Is An Invitation Coming To Your House?
William Reed | 2/27/2013, 10:59 a.m.
"It is easily seen, that if every member of the race strove to make himself successful in business, he would contribute much toward smoothing the pathway of his own and future generations." - Booker T. Washington
Isn't it time Black Americans turned the page on their political preferences? Republican National Committee chairman Reince Priebus has been holding meetings with designated community leaders to discuss how the GOP can become more appealing to minority voters. The party leader says he's listening to different perspectives on "how we can build and grow the GOP to win future elections." The Republican National Committee (RNC) effort seeks to "review past practices" and "make recommendations" for the future.
To be effective among African Americans, Priebus and Co., need to take public policy positions that have the potential to advance Blacks' interests. A suggestion is that Priebus form a task force comprised of Black business people that will mutually help all pursue American capitalism. It's worth noting that throughout the history of Blacks and Republicans, at the core has been Blacks' self-sufficiency interests. From Reconstruction until the New Deal, Blacks voted "Republican." Then and now, Republican values of market economics, strong families, and education have offered Blacks better paths, and more direction, to prosperity.
During times of their engagements, Republicans have provided Blacks successful role models and resources toward their "piece of the pie." Booker Taliaferro Washington is an example of a Black success story in capitalism, commerce and politics. During the late 1800s and early 1900s, "Booker T." was the most celebrated Black of the time. Washington realized that slavery had taught Blacks many profitable skills and trades. Skills such as carpentry, cooking, farming, and tailoring were seeds for businesses that could be started at home and with little or no capital. Washington operated numerous schools through successful capitalists. Sears Roebuck President Julius Rosenwald helped in the construction and operation of more than 5,000 of Washington's schools. Washington created the Negro Business League (NBL), with the intent of creating a Black capitalist class. At a conference in 1910, Washington called on NBL members to "teach the masses to get property, be thrifty and economical."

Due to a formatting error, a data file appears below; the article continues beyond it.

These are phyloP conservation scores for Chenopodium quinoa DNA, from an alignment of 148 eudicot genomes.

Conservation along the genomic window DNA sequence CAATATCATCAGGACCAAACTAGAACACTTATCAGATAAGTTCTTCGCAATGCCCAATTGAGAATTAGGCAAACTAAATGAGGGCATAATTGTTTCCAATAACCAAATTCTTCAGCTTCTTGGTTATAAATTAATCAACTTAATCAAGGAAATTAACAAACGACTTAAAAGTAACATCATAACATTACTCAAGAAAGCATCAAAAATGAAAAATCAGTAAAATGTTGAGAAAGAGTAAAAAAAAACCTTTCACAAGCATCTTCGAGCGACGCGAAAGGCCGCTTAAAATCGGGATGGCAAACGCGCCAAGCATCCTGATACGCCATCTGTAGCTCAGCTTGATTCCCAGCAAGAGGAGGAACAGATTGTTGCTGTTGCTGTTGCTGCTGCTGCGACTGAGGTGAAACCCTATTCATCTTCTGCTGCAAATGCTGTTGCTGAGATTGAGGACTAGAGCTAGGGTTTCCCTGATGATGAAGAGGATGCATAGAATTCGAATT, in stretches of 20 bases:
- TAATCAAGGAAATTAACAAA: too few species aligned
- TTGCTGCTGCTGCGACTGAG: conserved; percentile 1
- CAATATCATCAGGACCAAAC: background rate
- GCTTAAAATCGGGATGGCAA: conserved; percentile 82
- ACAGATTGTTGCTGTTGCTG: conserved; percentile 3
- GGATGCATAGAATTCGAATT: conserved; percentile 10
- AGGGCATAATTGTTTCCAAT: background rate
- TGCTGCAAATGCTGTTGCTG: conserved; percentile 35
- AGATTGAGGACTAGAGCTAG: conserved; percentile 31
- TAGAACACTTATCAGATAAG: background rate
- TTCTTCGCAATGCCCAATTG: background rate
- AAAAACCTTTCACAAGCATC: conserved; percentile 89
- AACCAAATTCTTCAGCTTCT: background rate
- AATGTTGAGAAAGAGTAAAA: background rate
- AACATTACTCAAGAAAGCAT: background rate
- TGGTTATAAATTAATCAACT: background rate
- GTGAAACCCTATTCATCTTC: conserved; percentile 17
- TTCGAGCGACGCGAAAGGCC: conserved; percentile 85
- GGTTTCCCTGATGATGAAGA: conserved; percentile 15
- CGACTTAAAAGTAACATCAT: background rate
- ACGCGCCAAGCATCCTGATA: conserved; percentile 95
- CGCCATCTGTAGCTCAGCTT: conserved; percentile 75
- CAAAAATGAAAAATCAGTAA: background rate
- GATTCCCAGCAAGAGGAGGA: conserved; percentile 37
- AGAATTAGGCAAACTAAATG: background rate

Blacks have always done well economically with Republicans. The last time Blacks supported a Republican presidential ticket in any sizable numbers was when they gave Richard Nixon over 30 percent of their vote. In turn, Nixon made a multitude of Black millionaires through his directive toward establishment of the Office of Minority Business Enterprise. Between 1969 and 1976, 500,000 new Black businesses were established.
Democrats have been running Black communities for the past 50-plus years. These socialist policies have turned many Black and urban communities into economic and social wastelands. But, Priebus and Co., have to realize what an uphill climb it is to turn Blacks back to entrepreneurial pursuits and mindsets. In 2012 just 5 percent of African Americans considered themselves Republicans. To gain numbers among African Americans, Republicans need to be private sector partners with them to generate economic market share and prosperity. Republicans rolls can go up among the millions of African Americans that endorse and advocate laissez-faire economics, fiscal conservatism, and personal responsibility over welfare program paradigms.
Isn't it time for Republicans and Blacks to turn the page? Is it possible that after their disdain and distance from the Mitt Romney campaign, Blacks and Republicans can align toward mutual economic and political clout? Priebus should establish a task force comprised of Republican-leaning groups such as the NBL, the National Black Chamber of Commerce and the U.S. Chamber of Commerce, Inc., to establish grassroots programs and structures. Such alliances were successful in the past and can repair and bring new successes to Black communities. To correct "past practices" the Republicans need to instill practices that "go back" to political gains made by Nixon and Booker T. The RNC will reap growth and national predominance with earnest efforts to tap into Black enclaves.
William Reed is publisher of "Who's Who in Black Corporate America" and available for projects via the BaileyGroup.org